San Cristobal Dwarf-kingfisher Ceyx gentianus


Justification of Red List Category
Although this species may have a small range, it is not believed to approach the thresholds for Vulnerable under the range size criterion (Extent of Occurrence <20,000 km2 combined with a declining or fluctuating range size, habitat extent/quality, or population size and a small number of locations or severe fragmentation). The population is suspected to be stable in the absence of evidence for any declines or substantial threats, and so the species is not thought to approach the threshold for Vulnerable under the population trend criterion (>30% decline over ten years or three generations). The population size is also sufficiently large that it is not believed to approach the thresholds for Vulnerable under the population size criterion (<10,000 mature individuals with a continuing decline estimated to be >10% in ten years or three generations, or with a specified population structure). For these reasons the species is evaluated as Least Concern.

Population justification
Encounter rates of this species were recorded at 30-90 birds per km2 by Buckingham et al. (1990), which would roughly equate to 20-60 mature individuals per km2, and subsequent field work on the island appears consistent with these densities (Danielsen et al. 2010, G. Dutson in litt. 2016). Therefore, conservatively assuming only a proportion of its range is occupied, the population size of this species would fall in the range 10,000-30,000 mature individuals. However, this may be an underestimate of the overall population size (per G. Dutson in litt. 2016).

Trend justification
The population is suspected to be stable overall in the absence of evidence for any declines or substantial threats, particularly as this species is relatively tolerant of degraded habitats (Buckingham et al. 1990; G. Dutson in litt. 2016).

Distribution and population

Restricted to the island of Makira (formerly San Cristobal), in the eastern Solomon Islands.


Occurs in forested habitats, not necessarily near watercourses and may tolerate secondary forest and plantations as noted in other Ceyx (Buckingham et al. 1990, del Hoyo et al. 2001).


The species may be affected by the ongoing loss and degradation of forest from subsistence farming and industrial logging (Danielsen et al. 2010; G. Dutson in litt. 2016), however, it is considered to be relatively tolerant of degraded habitats (Buckingham et al. 1990; G. Dutson in litt. 2016), and so these potential threats are currently not thought to be significant.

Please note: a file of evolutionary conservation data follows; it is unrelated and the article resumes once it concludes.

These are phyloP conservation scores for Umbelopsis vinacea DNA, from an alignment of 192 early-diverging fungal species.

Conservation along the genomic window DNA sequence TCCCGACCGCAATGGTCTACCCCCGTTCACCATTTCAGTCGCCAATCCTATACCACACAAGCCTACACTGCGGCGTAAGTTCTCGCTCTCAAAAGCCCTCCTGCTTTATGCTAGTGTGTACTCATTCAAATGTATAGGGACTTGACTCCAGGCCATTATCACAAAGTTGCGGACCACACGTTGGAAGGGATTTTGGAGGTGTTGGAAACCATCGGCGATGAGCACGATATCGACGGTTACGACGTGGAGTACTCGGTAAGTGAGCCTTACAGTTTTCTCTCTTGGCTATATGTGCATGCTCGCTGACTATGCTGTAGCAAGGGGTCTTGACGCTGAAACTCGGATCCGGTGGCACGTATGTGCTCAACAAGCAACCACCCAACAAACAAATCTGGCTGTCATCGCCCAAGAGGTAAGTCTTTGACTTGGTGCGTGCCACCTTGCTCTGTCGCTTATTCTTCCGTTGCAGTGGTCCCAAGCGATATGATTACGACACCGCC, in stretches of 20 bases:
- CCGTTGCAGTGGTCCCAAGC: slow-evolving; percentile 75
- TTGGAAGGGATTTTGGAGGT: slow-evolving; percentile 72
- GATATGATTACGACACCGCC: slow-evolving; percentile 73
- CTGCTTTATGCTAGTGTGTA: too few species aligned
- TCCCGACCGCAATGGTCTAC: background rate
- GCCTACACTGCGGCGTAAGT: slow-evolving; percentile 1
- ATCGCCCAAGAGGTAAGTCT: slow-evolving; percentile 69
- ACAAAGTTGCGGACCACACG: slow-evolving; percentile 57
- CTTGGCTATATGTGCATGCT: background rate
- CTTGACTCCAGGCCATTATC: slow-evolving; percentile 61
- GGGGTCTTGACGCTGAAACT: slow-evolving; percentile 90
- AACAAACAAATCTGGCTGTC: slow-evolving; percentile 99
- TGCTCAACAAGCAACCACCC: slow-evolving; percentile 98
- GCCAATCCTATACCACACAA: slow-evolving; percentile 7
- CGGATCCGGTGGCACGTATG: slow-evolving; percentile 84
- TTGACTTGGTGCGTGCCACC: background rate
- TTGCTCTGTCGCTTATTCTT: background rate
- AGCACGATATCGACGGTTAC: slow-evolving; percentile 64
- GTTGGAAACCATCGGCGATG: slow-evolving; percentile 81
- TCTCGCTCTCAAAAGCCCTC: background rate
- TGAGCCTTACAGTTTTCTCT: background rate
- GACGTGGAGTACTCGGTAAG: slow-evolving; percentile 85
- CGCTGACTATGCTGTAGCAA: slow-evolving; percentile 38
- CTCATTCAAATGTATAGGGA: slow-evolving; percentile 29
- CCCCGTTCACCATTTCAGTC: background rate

Conservation actions

Conservation and research actions underway
No targeted actions are known.

Conservation and research actions proposed
Produce a clearer population estimate for the species. Determine its precise ecological requirements and its ability to persist in degraded and fragmented habitats. Evaluate current and potential future threats.


c14 cm. A small, striking brilliant blue and white kingfisher restricted to Makira in the East Solomons. Hefty, all-black dagger-like bill, blue upperparts with shining ultramarine back, white lores and auricular spot. Similar species. Only Ceyx completely lacking orange in the plumage, recalling Little Kingfisher Alcedo pusilla but lacks the blue colour on the breast side and flanks.


Text account compilers
Martin, R, Symes, A., Westrip, J., Ekstrom, J., Dutson, G., Taylor, J., Butchart, S.

Dutson, G.

Recommended citation
BirdLife International (2023) Species factsheet: Ceyx gentianus. Downloaded from on 24/03/2023. Recommended citation for factsheets for more than one species: BirdLife International (2023) IUCN Red List for birds. Downloaded from on 24/03/2023.